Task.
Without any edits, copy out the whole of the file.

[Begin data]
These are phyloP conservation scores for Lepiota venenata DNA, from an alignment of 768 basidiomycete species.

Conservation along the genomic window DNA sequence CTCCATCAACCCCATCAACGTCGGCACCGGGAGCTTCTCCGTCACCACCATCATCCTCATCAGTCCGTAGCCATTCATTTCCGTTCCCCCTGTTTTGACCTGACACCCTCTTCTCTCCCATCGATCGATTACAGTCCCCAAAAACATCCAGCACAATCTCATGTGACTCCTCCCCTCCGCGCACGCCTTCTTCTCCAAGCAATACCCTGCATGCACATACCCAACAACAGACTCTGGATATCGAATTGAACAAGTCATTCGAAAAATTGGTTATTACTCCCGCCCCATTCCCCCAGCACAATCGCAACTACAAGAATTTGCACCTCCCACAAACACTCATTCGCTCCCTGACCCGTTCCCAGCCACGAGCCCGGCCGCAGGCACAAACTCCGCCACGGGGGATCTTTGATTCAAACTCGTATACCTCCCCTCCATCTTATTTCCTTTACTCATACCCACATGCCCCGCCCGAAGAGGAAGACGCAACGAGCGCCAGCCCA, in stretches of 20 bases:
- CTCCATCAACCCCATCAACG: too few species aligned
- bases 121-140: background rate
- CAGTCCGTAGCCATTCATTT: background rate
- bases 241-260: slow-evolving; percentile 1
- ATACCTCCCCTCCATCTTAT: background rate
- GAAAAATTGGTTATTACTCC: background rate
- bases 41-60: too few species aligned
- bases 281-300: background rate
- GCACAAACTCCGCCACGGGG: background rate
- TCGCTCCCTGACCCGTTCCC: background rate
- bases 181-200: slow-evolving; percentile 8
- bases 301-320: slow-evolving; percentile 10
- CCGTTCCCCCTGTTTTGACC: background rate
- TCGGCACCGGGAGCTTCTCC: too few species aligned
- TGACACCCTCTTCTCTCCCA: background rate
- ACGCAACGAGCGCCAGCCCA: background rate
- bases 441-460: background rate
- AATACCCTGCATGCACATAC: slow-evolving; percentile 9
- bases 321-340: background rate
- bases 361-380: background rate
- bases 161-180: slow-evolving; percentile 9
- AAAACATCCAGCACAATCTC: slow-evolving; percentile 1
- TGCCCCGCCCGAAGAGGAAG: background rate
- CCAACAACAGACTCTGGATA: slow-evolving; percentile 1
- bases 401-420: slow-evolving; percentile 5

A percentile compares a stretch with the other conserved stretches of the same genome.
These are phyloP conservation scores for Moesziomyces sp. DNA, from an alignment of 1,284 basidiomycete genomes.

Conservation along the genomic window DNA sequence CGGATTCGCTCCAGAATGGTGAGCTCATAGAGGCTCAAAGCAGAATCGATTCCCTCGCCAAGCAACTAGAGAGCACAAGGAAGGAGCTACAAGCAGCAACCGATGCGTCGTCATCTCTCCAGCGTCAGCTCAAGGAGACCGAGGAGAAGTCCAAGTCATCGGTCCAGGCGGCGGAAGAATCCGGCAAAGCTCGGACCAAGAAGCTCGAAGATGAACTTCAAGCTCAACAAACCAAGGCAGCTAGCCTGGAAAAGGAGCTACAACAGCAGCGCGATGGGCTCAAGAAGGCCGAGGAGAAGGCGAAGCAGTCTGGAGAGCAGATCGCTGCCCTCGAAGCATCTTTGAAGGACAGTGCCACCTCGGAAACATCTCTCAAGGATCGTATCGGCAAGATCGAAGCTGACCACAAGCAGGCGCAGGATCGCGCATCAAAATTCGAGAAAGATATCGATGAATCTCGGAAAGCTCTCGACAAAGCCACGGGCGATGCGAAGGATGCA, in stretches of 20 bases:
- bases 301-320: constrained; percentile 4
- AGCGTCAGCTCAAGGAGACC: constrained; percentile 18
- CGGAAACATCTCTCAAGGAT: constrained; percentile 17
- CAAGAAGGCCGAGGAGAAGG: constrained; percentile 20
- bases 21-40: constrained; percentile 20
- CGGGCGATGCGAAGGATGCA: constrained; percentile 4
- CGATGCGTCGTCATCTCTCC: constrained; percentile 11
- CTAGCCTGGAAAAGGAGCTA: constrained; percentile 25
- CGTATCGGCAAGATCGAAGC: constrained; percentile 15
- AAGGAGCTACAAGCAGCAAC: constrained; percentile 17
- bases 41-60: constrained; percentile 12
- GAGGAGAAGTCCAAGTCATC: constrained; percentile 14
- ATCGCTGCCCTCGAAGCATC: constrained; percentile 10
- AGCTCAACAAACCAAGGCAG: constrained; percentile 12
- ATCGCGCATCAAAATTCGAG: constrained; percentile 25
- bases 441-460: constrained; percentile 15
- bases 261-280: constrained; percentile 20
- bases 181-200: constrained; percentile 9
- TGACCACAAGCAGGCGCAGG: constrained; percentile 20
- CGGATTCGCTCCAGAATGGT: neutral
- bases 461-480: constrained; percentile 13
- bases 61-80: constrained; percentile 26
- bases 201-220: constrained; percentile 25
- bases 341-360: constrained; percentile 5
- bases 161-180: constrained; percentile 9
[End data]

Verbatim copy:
These are phyloP conservation scores for Lepiota venenata DNA, from an alignment of 768 basidiomycete species.

Conservation along the genomic window DNA sequence CTCCATCAACCCCATCAACGTCGGCACCGGGAGCTTCTCCGTCACCACCATCATCCTCATCAGTCCGTAGCCATTCATTTCCGTTCCCCCTGTTTTGACCTGACACCCTCTTCTCTCCCATCGATCGATTACAGTCCCCAAAAACATCCAGCACAATCTCATGTGACTCCTCCCCTCCGCGCACGCCTTCTTCTCCAAGCAATACCCTGCATGCACATACCCAACAACAGACTCTGGATATCGAATTGAACAAGTCATTCGAAAAATTGGTTATTACTCCCGCCCCATTCCCCCAGCACAATCGCAACTACAAGAATTTGCACCTCCCACAAACACTCATTCGCTCCCTGACCCGTTCCCAGCCACGAGCCCGGCCGCAGGCACAAACTCCGCCACGGGGGATCTTTGATTCAAACTCGTATACCTCCCCTCCATCTTATTTCCTTTACTCATACCCACATGCCCCGCCCGAAGAGGAAGACGCAACGAGCGCCAGCCCA, in stretches of 20 bases:
- CTCCATCAACCCCATCAACG: too few species aligned
- bases 121-140: background rate
- CAGTCCGTAGCCATTCATTT: background rate
- bases 241-260: slow-evolving; percentile 1
- ATACCTCCCCTCCATCTTAT: background rate
- GAAAAATTGGTTATTACTCC: background rate
- bases 41-60: too few species aligned
- bases 281-300: background rate
- GCACAAACTCCGCCACGGGG: background rate
- TCGCTCCCTGACCCGTTCCC: background rate
- bases 181-200: slow-evolving; percentile 8
- bases 301-320: slow-evolving; percentile 10
- CCGTTCCCCCTGTTTTGACC: background rate
- TCGGCACCGGGAGCTTCTCC: too few species aligned
- TGACACCCTCTTCTCTCCCA: background rate
- ACGCAACGAGCGCCAGCCCA: background rate
- bases 441-460: background rate
- AATACCCTGCATGCACATAC: slow-evolving; percentile 9
- bases 321-340: background rate
- bases 361-380: background rate
- bases 161-180: slow-evolving; percentile 9
- AAAACATCCAGCACAATCTC: slow-evolving; percentile 1
- TGCCCCGCCCGAAGAGGAAG: background rate
- CCAACAACAGACTCTGGATA: slow-evolving; percentile 1
- bases 401-420: slow-evolving; percentile 5

A percentile compares a stretch with the other conserved stretches of the same genome.
These are phyloP conservation scores for Moesziomyces sp. DNA, from an alignment of 1,284 basidiomycete genomes.

Conservation along the genomic window DNA sequence CGGATTCGCTCCAGAATGGTGAGCTCATAGAGGCTCAAAGCAGAATCGATTCCCTCGCCAAGCAACTAGAGAGCACAAGGAAGGAGCTACAAGCAGCAACCGATGCGTCGTCATCTCTCCAGCGTCAGCTCAAGGAGACCGAGGAGAAGTCCAAGTCATCGGTCCAGGCGGCGGAAGAATCCGGCAAAGCTCGGACCAAGAAGCTCGAAGATGAACTTCAAGCTCAACAAACCAAGGCAGCTAGCCTGGAAAAGGAGCTACAACAGCAGCGCGATGGGCTCAAGAAGGCCGAGGAGAAGGCGAAGCAGTCTGGAGAGCAGATCGCTGCCCTCGAAGCATCTTTGAAGGACAGTGCCACCTCGGAAACATCTCTCAAGGATCGTATCGGCAAGATCGAAGCTGACCACAAGCAGGCGCAGGATCGCGCATCAAAATTCGAGAAAGATATCGATGAATCTCGGAAAGCTCTCGACAAAGCCACGGGCGATGCGAAGGATGCA, in stretches of 20 bases:
- bases 301-320: constrained; percentile 4
- AGCGTCAGCTCAAGGAGACC: constrained; percentile 18
- CGGAAACATCTCTCAAGGAT: constrained; percentile 17
- CAAGAAGGCCGAGGAGAAGG: constrained; percentile 20
- bases 21-40: constrained; percentile 20
- CGGGCGATGCGAAGGATGCA: constrained; percentile 4
- CGATGCGTCGTCATCTCTCC: constrained; percentile 11
- CTAGCCTGGAAAAGGAGCTA: constrained; percentile 25
- CGTATCGGCAAGATCGAAGC: constrained; percentile 15
- AAGGAGCTACAAGCAGCAAC: constrained; percentile 17
- bases 41-60: constrained; percentile 12
- GAGGAGAAGTCCAAGTCATC: constrained; percentile 14
- ATCGCTGCCCTCGAAGCATC: constrained; percentile 10
- AGCTCAACAAACCAAGGCAG: constrained; percentile 12
- ATCGCGCATCAAAATTCGAG: constrained; percentile 25
- bases 441-460: constrained; percentile 15
- bases 261-280: constrained; percentile 20
- bases 181-200: constrained; percentile 9
- TGACCACAAGCAGGCGCAGG: constrained; percentile 20
- CGGATTCGCTCCAGAATGGT: neutral
- bases 461-480: constrained; percentile 13
- bases 61-80: constrained; percentile 26
- bases 201-220: constrained; percentile 25
- bases 341-360: constrained; percentile 5
- bases 161-180: constrained; percentile 9